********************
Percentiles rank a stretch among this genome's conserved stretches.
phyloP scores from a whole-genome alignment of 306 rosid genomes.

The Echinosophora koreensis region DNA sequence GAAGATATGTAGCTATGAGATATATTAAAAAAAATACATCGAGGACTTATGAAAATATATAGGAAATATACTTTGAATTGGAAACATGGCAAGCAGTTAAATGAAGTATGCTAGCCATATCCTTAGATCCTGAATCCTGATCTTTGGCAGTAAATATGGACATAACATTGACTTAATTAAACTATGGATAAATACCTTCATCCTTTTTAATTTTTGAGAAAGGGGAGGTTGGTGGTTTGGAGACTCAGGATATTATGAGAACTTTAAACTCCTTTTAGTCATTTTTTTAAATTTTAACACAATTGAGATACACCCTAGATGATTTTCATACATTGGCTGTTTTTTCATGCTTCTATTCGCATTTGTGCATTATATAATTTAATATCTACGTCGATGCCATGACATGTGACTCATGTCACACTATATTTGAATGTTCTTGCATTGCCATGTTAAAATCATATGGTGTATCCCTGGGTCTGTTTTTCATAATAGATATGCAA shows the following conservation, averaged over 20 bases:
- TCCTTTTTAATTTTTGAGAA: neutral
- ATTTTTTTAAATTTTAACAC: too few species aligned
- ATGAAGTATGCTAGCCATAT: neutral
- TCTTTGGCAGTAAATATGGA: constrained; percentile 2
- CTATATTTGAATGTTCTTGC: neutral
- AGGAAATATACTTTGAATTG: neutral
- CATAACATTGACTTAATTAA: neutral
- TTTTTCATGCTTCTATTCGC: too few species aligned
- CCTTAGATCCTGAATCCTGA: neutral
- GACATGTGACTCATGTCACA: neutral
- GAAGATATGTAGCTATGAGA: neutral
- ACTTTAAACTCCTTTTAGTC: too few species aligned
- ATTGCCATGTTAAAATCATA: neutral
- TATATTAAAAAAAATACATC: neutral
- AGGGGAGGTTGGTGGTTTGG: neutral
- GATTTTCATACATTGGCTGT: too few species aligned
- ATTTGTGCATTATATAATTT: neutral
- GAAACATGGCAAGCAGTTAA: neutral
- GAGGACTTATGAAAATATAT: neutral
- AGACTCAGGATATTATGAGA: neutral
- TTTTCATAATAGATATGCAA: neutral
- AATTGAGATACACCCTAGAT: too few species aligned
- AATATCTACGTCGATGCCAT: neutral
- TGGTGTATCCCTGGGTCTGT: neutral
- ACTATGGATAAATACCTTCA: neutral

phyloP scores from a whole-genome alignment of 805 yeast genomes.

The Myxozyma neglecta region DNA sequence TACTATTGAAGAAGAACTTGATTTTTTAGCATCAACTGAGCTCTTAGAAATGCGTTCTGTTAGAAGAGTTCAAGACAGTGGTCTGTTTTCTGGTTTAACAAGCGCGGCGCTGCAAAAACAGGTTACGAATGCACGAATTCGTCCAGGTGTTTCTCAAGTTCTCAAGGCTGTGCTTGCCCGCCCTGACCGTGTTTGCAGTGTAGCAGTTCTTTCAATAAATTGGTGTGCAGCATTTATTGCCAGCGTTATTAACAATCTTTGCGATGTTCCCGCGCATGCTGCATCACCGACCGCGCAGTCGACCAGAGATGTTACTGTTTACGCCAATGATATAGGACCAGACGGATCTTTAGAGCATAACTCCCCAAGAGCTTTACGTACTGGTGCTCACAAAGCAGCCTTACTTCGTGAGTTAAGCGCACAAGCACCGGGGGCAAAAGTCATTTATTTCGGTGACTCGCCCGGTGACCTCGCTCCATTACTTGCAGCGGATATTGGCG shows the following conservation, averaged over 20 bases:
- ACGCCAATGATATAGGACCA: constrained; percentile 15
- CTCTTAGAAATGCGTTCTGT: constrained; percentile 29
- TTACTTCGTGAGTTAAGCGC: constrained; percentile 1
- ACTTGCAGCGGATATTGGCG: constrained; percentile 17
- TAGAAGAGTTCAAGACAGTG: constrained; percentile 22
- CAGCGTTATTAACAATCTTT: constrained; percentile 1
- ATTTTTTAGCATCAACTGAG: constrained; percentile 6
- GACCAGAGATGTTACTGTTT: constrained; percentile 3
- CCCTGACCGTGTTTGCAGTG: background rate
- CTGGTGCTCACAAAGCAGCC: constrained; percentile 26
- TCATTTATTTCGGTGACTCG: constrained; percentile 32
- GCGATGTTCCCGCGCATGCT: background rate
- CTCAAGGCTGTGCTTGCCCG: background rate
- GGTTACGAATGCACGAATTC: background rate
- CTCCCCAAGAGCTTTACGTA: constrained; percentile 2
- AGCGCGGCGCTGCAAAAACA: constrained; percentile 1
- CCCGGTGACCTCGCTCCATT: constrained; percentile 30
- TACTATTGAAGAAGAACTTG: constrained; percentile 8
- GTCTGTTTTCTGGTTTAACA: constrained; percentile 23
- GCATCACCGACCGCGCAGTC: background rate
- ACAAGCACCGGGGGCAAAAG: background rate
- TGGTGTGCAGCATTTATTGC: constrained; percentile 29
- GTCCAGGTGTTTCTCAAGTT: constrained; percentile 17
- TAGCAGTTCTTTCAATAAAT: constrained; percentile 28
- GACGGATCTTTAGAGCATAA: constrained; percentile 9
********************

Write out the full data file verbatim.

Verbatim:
Percentiles rank a stretch among this genome's conserved stretches.
phyloP scores from a whole-genome alignment of 306 rosid genomes.

The Echinosophora koreensis region DNA sequence GAAGATATGTAGCTATGAGATATATTAAAAAAAATACATCGAGGACTTATGAAAATATATAGGAAATATACTTTGAATTGGAAACATGGCAAGCAGTTAAATGAAGTATGCTAGCCATATCCTTAGATCCTGAATCCTGATCTTTGGCAGTAAATATGGACATAACATTGACTTAATTAAACTATGGATAAATACCTTCATCCTTTTTAATTTTTGAGAAAGGGGAGGTTGGTGGTTTGGAGACTCAGGATATTATGAGAACTTTAAACTCCTTTTAGTCATTTTTTTAAATTTTAACACAATTGAGATACACCCTAGATGATTTTCATACATTGGCTGTTTTTTCATGCTTCTATTCGCATTTGTGCATTATATAATTTAATATCTACGTCGATGCCATGACATGTGACTCATGTCACACTATATTTGAATGTTCTTGCATTGCCATGTTAAAATCATATGGTGTATCCCTGGGTCTGTTTTTCATAATAGATATGCAA shows the following conservation, averaged over 20 bases:
- TCCTTTTTAATTTTTGAGAA: neutral
- ATTTTTTTAAATTTTAACAC: too few species aligned
- ATGAAGTATGCTAGCCATAT: neutral
- TCTTTGGCAGTAAATATGGA: constrained; percentile 2
- CTATATTTGAATGTTCTTGC: neutral
- AGGAAATATACTTTGAATTG: neutral
- CATAACATTGACTTAATTAA: neutral
- TTTTTCATGCTTCTATTCGC: too few species aligned
- CCTTAGATCCTGAATCCTGA: neutral
- GACATGTGACTCATGTCACA: neutral
- GAAGATATGTAGCTATGAGA: neutral
- ACTTTAAACTCCTTTTAGTC: too few species aligned
- ATTGCCATGTTAAAATCATA: neutral
- TATATTAAAAAAAATACATC: neutral
- AGGGGAGGTTGGTGGTTTGG: neutral
- GATTTTCATACATTGGCTGT: too few species aligned
- ATTTGTGCATTATATAATTT: neutral
- GAAACATGGCAAGCAGTTAA: neutral
- GAGGACTTATGAAAATATAT: neutral
- AGACTCAGGATATTATGAGA: neutral
- TTTTCATAATAGATATGCAA: neutral
- AATTGAGATACACCCTAGAT: too few species aligned
- AATATCTACGTCGATGCCAT: neutral
- TGGTGTATCCCTGGGTCTGT: neutral
- ACTATGGATAAATACCTTCA: neutral

phyloP scores from a whole-genome alignment of 805 yeast genomes.

The Myxozyma neglecta region DNA sequence TACTATTGAAGAAGAACTTGATTTTTTAGCATCAACTGAGCTCTTAGAAATGCGTTCTGTTAGAAGAGTTCAAGACAGTGGTCTGTTTTCTGGTTTAACAAGCGCGGCGCTGCAAAAACAGGTTACGAATGCACGAATTCGTCCAGGTGTTTCTCAAGTTCTCAAGGCTGTGCTTGCCCGCCCTGACCGTGTTTGCAGTGTAGCAGTTCTTTCAATAAATTGGTGTGCAGCATTTATTGCCAGCGTTATTAACAATCTTTGCGATGTTCCCGCGCATGCTGCATCACCGACCGCGCAGTCGACCAGAGATGTTACTGTTTACGCCAATGATATAGGACCAGACGGATCTTTAGAGCATAACTCCCCAAGAGCTTTACGTACTGGTGCTCACAAAGCAGCCTTACTTCGTGAGTTAAGCGCACAAGCACCGGGGGCAAAAGTCATTTATTTCGGTGACTCGCCCGGTGACCTCGCTCCATTACTTGCAGCGGATATTGGCG shows the following conservation, averaged over 20 bases:
- ACGCCAATGATATAGGACCA: constrained; percentile 15
- CTCTTAGAAATGCGTTCTGT: constrained; percentile 29
- TTACTTCGTGAGTTAAGCGC: constrained; percentile 1
- ACTTGCAGCGGATATTGGCG: constrained; percentile 17
- TAGAAGAGTTCAAGACAGTG: constrained; percentile 22
- CAGCGTTATTAACAATCTTT: constrained; percentile 1
- ATTTTTTAGCATCAACTGAG: constrained; percentile 6
- GACCAGAGATGTTACTGTTT: constrained; percentile 3
- CCCTGACCGTGTTTGCAGTG: background rate
- CTGGTGCTCACAAAGCAGCC: constrained; percentile 26
- TCATTTATTTCGGTGACTCG: constrained; percentile 32
- GCGATGTTCCCGCGCATGCT: background rate
- CTCAAGGCTGTGCTTGCCCG: background rate
- GGTTACGAATGCACGAATTC: background rate
- CTCCCCAAGAGCTTTACGTA: constrained; percentile 2
- AGCGCGGCGCTGCAAAAACA: constrained; percentile 1
- CCCGGTGACCTCGCTCCATT: constrained; percentile 30
- TACTATTGAAGAAGAACTTG: constrained; percentile 8
- GTCTGTTTTCTGGTTTAACA: constrained; percentile 23
- GCATCACCGACCGCGCAGTC: background rate
- ACAAGCACCGGGGGCAAAAG: background rate
- TGGTGTGCAGCATTTATTGC: constrained; percentile 29
- GTCCAGGTGTTTCTCAAGTT: constrained; percentile 17
- TAGCAGTTCTTTCAATAAAT: constrained; percentile 28
- GACGGATCTTTAGAGCATAA: constrained; percentile 9